RE: Tom Hartley: PH Meets

RE: Tom Hartley: PH Meets

Thursday 16th May

Tom Hartley: PH Meets

We meet the father and son team behind one of the world's most prominent supercar dealerships



What does it take to grow a bungalow into a supercar dealership? A multi-million pound one with a man-made lake and a customer base that reaches around the world?

 “Confidence,” according to Tom Hartley, founder of the Derbyshire-based firm that bears his name. “And a workaholic mentality that doesn’t stop for 47 years.”

You’ll likely have heard of Tom, who sold his first car at the age of 12 and now co-owns his business with 30-year-old son, Carl. That business is selling cars – extremely expensive ones, extremely successfully, and from a 40-acre site which once hosted nothing more impressive than his parents’ house. At 58, he’s as fired up as ever.


“In this game, you can never stop, you always have to keep one step ahead,” he says as we sit in the freshly-finished and glass-walled meeting room on the first floor of Hartley’s brand new three-storey showroom. “We cannot let our rivals keep up, Tom Hartley has to be the place people want to buy their supercars from, not just a place they can. That’s why we expanded with this building and that’s why we created the lake – which had not been done at a car dealership in the UK and probably Europe before us.”

Ah yes, the lake. Perhaps the best-known feature of Tom’s dealership, and the backdrop for thousands of classified ads – including those on PH – it is regarded internally as evidence of the firm’s determination to not ever rest on its laurels.

“I thought it was a bad idea,” laughs Carl during our conversation in his office, also glass-walled and located in the showroom downstairs next to the Bugatti Veyron he bought at the age of 27 – 16 years after first working with his dad. “He called me at 6am saying he was going to build a lake and I just told him to go back to sleep. When I came in later that morning, the diggers were already working away! But my dad’s like that, he wasn’t happy with us taking the same showroom pictures as our rivals. So we got the lake. Now eight out of every ten customers asks us for the pictures of their car on the lake; it’s become that much of a centre-piece.”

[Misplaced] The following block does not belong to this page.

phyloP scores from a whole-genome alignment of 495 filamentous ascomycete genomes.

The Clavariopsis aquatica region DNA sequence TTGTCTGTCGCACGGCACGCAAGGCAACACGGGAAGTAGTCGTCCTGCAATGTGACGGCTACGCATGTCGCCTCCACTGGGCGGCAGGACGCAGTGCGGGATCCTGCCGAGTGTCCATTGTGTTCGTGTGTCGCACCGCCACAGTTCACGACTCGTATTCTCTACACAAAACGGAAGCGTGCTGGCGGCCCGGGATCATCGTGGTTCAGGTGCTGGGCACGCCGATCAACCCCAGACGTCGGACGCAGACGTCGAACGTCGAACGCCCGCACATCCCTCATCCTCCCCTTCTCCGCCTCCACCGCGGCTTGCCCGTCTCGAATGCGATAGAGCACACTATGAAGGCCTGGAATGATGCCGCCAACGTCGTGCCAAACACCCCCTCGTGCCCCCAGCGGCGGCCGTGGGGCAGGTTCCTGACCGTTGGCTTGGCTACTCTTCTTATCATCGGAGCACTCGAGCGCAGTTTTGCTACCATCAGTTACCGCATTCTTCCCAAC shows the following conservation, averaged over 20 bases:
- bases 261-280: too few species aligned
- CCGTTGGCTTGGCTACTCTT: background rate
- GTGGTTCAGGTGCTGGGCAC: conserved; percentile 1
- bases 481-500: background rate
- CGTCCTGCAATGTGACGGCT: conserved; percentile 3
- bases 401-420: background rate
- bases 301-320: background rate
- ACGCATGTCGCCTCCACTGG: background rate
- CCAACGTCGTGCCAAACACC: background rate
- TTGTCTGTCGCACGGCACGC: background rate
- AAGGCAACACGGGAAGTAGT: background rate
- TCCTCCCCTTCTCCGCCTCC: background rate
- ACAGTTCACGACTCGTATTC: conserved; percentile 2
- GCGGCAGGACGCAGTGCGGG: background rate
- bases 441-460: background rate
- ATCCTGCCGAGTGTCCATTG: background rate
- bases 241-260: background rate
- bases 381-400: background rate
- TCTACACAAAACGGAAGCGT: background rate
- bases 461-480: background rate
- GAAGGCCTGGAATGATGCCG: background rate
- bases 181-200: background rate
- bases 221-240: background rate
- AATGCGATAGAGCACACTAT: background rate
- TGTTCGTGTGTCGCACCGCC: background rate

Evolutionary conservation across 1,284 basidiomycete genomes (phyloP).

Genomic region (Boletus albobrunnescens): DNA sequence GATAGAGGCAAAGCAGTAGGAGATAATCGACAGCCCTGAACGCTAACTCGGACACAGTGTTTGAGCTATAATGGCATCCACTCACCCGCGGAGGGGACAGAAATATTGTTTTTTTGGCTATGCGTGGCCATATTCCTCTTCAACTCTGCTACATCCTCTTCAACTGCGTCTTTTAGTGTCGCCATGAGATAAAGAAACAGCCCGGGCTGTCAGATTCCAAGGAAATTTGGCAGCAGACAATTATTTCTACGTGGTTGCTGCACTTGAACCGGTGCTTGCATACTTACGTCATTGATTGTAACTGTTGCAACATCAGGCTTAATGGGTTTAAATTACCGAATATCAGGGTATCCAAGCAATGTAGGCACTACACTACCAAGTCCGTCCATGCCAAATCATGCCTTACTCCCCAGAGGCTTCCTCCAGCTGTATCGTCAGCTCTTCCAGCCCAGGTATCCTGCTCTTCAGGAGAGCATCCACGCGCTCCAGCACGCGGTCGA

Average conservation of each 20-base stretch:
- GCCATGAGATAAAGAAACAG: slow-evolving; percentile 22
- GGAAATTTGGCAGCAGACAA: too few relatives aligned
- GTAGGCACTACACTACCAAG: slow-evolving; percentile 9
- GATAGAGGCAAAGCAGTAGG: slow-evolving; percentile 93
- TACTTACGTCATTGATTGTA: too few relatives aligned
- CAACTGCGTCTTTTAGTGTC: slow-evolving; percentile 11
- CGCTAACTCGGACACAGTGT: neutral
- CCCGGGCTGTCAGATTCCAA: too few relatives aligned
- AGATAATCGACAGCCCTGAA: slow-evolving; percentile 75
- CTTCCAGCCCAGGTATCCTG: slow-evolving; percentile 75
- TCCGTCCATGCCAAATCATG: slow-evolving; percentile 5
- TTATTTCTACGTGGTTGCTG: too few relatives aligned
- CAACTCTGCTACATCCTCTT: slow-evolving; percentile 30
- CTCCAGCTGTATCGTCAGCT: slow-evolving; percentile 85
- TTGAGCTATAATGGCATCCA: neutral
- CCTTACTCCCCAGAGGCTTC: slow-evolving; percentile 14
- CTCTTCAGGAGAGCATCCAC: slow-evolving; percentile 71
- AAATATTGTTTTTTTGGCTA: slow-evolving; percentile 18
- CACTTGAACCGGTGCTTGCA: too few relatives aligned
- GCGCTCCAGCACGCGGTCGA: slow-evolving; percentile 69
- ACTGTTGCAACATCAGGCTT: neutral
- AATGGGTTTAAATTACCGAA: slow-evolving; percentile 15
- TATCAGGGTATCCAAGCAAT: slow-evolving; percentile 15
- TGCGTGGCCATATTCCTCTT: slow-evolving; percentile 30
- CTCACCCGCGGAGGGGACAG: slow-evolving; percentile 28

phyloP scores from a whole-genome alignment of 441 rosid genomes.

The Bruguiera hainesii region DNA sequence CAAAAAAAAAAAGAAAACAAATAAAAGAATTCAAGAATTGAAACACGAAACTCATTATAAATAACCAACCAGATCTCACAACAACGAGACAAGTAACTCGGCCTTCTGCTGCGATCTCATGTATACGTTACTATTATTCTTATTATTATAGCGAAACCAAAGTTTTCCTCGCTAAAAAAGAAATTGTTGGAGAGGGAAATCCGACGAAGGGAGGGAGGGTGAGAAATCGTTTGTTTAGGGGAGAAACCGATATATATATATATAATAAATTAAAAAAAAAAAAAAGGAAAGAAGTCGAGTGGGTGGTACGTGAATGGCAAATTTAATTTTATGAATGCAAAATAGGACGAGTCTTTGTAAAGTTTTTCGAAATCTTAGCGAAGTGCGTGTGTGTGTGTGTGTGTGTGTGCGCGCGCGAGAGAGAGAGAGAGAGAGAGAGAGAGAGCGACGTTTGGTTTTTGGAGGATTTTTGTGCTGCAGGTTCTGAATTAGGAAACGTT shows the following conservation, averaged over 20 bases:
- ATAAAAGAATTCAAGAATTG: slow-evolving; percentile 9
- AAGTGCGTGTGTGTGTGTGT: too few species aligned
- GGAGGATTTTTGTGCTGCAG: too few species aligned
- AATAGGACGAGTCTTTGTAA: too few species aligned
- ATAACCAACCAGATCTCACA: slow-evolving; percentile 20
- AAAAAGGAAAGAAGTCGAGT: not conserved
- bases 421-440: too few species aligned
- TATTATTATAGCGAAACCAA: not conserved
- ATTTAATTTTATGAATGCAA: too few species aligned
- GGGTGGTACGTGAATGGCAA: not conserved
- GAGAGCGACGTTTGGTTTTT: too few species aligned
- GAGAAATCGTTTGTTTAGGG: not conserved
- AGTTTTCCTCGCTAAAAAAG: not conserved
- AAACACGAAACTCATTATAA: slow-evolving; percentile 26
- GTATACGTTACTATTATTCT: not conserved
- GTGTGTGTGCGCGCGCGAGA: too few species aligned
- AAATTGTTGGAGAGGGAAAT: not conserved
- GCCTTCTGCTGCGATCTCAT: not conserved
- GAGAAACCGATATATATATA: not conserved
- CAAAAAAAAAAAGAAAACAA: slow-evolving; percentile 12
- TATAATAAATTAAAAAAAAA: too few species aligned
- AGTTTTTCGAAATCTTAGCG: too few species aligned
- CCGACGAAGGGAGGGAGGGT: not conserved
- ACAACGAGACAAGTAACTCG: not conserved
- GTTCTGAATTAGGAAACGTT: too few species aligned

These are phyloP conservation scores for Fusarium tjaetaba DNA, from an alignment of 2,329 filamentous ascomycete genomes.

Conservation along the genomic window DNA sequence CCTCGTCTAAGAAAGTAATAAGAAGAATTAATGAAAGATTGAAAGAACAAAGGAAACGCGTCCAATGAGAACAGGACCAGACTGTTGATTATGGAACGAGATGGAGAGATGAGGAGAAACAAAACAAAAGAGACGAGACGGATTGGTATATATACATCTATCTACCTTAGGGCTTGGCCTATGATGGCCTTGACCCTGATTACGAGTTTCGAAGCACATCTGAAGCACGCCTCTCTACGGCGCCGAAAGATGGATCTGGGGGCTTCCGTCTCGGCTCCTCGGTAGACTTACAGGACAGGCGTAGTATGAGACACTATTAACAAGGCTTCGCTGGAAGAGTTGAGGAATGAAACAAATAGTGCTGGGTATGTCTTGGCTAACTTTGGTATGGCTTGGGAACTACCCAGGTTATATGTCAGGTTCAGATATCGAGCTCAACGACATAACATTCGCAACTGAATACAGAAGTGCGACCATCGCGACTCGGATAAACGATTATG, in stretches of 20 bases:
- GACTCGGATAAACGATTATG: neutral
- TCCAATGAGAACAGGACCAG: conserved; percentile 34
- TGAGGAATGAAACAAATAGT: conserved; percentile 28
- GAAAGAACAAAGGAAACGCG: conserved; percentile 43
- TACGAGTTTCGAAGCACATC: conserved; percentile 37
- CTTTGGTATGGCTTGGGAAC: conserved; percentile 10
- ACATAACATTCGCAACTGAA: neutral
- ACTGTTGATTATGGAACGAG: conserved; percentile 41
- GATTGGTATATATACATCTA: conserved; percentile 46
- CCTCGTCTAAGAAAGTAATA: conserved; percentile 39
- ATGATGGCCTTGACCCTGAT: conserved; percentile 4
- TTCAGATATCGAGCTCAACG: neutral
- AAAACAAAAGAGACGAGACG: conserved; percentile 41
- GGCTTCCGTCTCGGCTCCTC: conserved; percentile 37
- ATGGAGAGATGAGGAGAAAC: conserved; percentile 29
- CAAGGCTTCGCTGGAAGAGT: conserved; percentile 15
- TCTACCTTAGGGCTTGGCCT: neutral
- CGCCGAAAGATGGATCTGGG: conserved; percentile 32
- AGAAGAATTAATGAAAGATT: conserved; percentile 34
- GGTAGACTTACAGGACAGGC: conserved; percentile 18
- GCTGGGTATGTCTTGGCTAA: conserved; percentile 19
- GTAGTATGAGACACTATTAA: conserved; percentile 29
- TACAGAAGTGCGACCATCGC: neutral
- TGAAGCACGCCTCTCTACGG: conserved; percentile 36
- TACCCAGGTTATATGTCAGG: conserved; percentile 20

While the lake is custom-built for garnering attention online, it’s the new showroom which underlines the extent of Hartley’s long-term ambitions. With Carl now “doing the driving” while Tom “changes the gears” - as Hartley senior puts it - the business is being reinvented to cater to what is evidently the most dramatic shift in car buying habits yet seen.

These days, Tom Hartley can post images of a car on Instagram, receive a few direct messages from a wealthy client abroad, who then simply wires money over and arranges for the car to be collected. As Carl puts it, “the vast majority of customers don’t test drive the cars because they trust in our standard so much”. But not all buyers are the same: encouragingly, many still want to see their prospective six- or seven-figure purchase for themselves.

It is primarily for this clientele that Tom Hartley has created the new facility, which takes an already impressive location and turns the dial all the way up to Columbian drug lord hideout. It’s little wonder Tom’s site has been light-heartedly compared to the compound seen in the Godfather: behind the scenes there is a 24-person-strong team of gardeners and cleaners to keep the place immaculate. Front of shop there’s a LaFerrari, a Porsche 918 Spyder and McLaren 720S – but the underlying aim is no different to the aspiration of any forward-thinking luxury dealer: to make the process of viewing and buying a car from Tom Hartley seem friendlier and more personal.